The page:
To reach Hocking Hills, travelers in Central Ohio can take State Route 33 E south out of Columbus. I suggest taking a slight detour on to 22E to explore downtown Lancaster. Grab a bite to eat at The Well or JB’s Downtown Grill, shop for local handcrafted goods at Miss Molly’s Mercantile, or explore the displays in the Ohio Glass Museum. Don’t miss the artwork on the square by local students.
Head back to 33 E and follow it to State Route 664. If you turn towards Walmart, you’ll head into Logan to find the Hocking Hills Winery, Olde Dutch Restaurant for Amish-style buffet dining, or Pearl’s Diner for down-home-cooking. You’ll also find the World’s Largest Washboard hanging on the side of the Columbus Washboard Co., the only manufacturer of washboards in the United States. Turning right on 664 leads you to Old Man’s Cave State Park, one of the most photographed trails in the area. Conkle’s Hollow State Nature Preserve, Ash Cave and Cedar Falls are all a short distance away.
Continuing further on 664, you’ll come to historic Nelsonville. You’ll find unique architecture, an opera house with regular events and The Emporium, an artsy gallery full of items from local artists. Grab a cup of coffee at FullBrooks Cafe and a bit to eat at The Boot Grill in the Rocky Outdoor Gear Outlet.
You’ll find plenty of cabins with a variety of amenities nearby for a home away from home while you explore.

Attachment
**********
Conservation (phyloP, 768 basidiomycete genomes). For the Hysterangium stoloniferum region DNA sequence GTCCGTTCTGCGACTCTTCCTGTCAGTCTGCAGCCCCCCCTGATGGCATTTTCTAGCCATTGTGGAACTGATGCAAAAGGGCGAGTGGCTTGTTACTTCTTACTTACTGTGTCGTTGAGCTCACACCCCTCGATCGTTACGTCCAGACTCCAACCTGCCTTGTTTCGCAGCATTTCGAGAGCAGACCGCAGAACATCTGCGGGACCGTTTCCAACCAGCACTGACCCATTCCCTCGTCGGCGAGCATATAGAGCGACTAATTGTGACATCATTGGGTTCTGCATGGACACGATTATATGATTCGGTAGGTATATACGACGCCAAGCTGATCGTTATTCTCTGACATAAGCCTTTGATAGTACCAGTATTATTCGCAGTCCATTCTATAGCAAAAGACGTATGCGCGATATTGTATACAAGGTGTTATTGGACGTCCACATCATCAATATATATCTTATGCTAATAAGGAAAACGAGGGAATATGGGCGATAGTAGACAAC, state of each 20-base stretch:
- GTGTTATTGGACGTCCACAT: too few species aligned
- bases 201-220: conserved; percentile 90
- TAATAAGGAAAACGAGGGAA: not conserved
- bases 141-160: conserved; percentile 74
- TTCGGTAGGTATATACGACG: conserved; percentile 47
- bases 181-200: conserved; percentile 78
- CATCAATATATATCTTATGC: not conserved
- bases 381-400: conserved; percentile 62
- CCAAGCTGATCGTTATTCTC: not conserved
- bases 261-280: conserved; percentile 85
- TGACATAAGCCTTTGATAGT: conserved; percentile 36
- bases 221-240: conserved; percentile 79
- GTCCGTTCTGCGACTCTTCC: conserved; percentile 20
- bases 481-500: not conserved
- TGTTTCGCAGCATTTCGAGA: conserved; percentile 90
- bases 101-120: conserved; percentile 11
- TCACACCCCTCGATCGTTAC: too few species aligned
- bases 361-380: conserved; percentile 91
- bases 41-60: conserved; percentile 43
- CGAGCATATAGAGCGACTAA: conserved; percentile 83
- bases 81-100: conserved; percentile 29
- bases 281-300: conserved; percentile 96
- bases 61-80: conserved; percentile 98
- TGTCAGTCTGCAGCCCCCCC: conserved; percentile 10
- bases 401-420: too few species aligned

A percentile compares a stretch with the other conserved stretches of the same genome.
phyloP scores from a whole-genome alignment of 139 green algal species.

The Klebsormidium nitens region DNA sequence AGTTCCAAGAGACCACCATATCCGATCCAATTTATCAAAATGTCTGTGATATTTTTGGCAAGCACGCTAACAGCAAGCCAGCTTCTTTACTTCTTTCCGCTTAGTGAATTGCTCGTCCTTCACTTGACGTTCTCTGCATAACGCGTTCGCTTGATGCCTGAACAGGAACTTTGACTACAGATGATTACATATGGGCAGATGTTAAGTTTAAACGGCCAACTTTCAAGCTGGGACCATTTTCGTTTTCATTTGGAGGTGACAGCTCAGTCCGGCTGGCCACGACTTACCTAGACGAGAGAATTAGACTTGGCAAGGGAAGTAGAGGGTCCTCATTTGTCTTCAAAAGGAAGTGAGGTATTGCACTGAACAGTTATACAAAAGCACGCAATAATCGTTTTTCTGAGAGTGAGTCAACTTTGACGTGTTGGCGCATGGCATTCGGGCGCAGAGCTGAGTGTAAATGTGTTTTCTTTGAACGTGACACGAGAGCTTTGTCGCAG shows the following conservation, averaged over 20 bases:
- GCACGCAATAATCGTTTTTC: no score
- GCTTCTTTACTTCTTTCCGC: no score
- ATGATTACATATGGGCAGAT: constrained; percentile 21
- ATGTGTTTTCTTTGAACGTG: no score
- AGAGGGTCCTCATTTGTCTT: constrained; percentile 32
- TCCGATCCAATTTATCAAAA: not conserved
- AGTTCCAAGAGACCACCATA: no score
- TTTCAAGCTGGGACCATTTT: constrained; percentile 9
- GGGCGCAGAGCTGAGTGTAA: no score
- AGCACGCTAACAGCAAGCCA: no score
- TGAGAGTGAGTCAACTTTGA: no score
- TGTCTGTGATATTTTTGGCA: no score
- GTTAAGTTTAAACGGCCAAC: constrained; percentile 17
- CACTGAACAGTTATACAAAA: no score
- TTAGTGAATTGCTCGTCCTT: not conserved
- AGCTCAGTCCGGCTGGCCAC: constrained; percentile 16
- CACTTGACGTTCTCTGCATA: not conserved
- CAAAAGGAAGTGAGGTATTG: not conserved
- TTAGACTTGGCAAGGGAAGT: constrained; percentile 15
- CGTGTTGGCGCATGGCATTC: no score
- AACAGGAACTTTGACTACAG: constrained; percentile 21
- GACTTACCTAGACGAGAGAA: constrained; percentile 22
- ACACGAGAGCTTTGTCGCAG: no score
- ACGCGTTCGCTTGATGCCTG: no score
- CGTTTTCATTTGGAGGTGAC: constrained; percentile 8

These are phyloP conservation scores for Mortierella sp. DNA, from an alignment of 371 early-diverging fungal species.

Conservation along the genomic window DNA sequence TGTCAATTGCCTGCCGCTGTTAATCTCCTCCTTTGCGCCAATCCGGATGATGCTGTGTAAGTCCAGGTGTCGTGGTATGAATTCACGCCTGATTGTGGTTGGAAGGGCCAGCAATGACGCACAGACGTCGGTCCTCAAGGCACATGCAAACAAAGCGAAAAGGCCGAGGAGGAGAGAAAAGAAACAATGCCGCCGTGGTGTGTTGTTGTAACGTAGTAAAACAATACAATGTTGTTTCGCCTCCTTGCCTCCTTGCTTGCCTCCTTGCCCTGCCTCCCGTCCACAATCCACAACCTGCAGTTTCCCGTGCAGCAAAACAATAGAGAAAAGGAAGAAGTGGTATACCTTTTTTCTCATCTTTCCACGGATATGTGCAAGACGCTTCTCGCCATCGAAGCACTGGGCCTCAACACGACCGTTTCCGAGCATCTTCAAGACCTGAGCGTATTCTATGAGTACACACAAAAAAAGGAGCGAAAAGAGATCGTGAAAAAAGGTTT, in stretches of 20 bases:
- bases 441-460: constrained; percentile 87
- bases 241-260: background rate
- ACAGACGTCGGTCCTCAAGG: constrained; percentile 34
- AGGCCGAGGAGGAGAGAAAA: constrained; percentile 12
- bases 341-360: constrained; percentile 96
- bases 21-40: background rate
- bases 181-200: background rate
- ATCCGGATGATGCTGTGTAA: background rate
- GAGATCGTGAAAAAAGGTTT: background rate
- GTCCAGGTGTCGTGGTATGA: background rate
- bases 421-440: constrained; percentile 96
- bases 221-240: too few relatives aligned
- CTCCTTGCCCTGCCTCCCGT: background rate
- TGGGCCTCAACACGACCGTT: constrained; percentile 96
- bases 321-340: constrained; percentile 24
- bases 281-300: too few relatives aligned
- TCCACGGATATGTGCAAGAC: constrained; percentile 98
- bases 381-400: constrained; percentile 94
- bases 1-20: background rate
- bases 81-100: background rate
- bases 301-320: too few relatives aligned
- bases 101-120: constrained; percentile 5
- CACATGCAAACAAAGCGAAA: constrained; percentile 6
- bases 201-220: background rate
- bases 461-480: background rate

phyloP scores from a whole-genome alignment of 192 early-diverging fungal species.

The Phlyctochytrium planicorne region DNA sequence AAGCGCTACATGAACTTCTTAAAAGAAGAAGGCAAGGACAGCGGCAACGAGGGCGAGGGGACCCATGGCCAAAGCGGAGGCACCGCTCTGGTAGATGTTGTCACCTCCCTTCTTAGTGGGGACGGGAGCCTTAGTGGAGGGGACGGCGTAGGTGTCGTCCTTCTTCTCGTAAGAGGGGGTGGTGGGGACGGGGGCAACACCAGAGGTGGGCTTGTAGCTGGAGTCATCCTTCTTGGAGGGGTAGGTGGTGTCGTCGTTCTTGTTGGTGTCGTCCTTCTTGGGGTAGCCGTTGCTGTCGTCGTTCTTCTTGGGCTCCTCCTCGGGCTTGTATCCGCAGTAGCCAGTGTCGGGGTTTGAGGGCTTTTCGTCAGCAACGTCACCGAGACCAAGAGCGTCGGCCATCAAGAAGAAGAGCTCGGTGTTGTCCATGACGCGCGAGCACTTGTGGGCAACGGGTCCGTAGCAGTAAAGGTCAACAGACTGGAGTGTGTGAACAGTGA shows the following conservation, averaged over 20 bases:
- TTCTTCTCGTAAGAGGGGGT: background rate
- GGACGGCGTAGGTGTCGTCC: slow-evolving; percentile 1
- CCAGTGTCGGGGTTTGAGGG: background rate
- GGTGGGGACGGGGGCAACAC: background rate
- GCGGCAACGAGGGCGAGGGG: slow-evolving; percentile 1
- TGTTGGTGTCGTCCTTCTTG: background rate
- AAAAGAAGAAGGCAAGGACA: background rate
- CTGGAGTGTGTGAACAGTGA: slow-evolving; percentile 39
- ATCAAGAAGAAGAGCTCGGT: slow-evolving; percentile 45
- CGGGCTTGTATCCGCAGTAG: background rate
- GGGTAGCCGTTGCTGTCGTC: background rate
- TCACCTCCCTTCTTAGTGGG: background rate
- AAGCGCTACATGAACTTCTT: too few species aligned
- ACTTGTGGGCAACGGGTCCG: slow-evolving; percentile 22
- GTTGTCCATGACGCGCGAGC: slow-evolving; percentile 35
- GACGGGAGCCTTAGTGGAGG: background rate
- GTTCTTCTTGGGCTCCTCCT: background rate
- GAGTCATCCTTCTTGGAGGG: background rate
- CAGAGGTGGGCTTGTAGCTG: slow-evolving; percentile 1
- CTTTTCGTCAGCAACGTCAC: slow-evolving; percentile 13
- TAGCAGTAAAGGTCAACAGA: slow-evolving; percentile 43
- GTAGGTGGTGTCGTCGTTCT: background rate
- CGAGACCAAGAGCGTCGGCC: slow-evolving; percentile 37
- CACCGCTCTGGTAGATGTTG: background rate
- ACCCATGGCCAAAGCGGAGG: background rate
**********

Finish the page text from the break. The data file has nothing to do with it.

Take the Back Roads: Salt Lake City to Las Vegas
-by Carol Guttery of Wayfaring Views
Take the slow road from Salt Lake City, Utah to Las Vegas, Nevada. If you drive it straight through, it’s six hours on a mind-numbing interstate freeway. But stretch it to three days and you can tack on two national parks, three state parks and all of the red rock you can handle. Doing the list below extends your drive time to ten hours, but that leaves you plenty of time for hiking and sightseeing.
- Bryce Canyon National Park: Do sunrise at Sunset Point and/or sunset at Sunrise Point. Queens Garden is a nice, short day hike.
- Zion National Park (enter from the east via Hwy 9): Check in at the ranger station for ranger-led hikes or consider the Canyon Loverlook Trail for views.
- Snow Canyon State Park: Pick your distance from many interconnecting trails.
- Valley of Fire State Park: A lot of the interesting geology on or just off the paved roads. The Fire Wave hike is the most popular.
- Las Vegas: Go retro and do some fun kitschy things in downtown Vegas. If you have an extra half day, go hiking in Red Rock Canyon, just west of Las Vegas.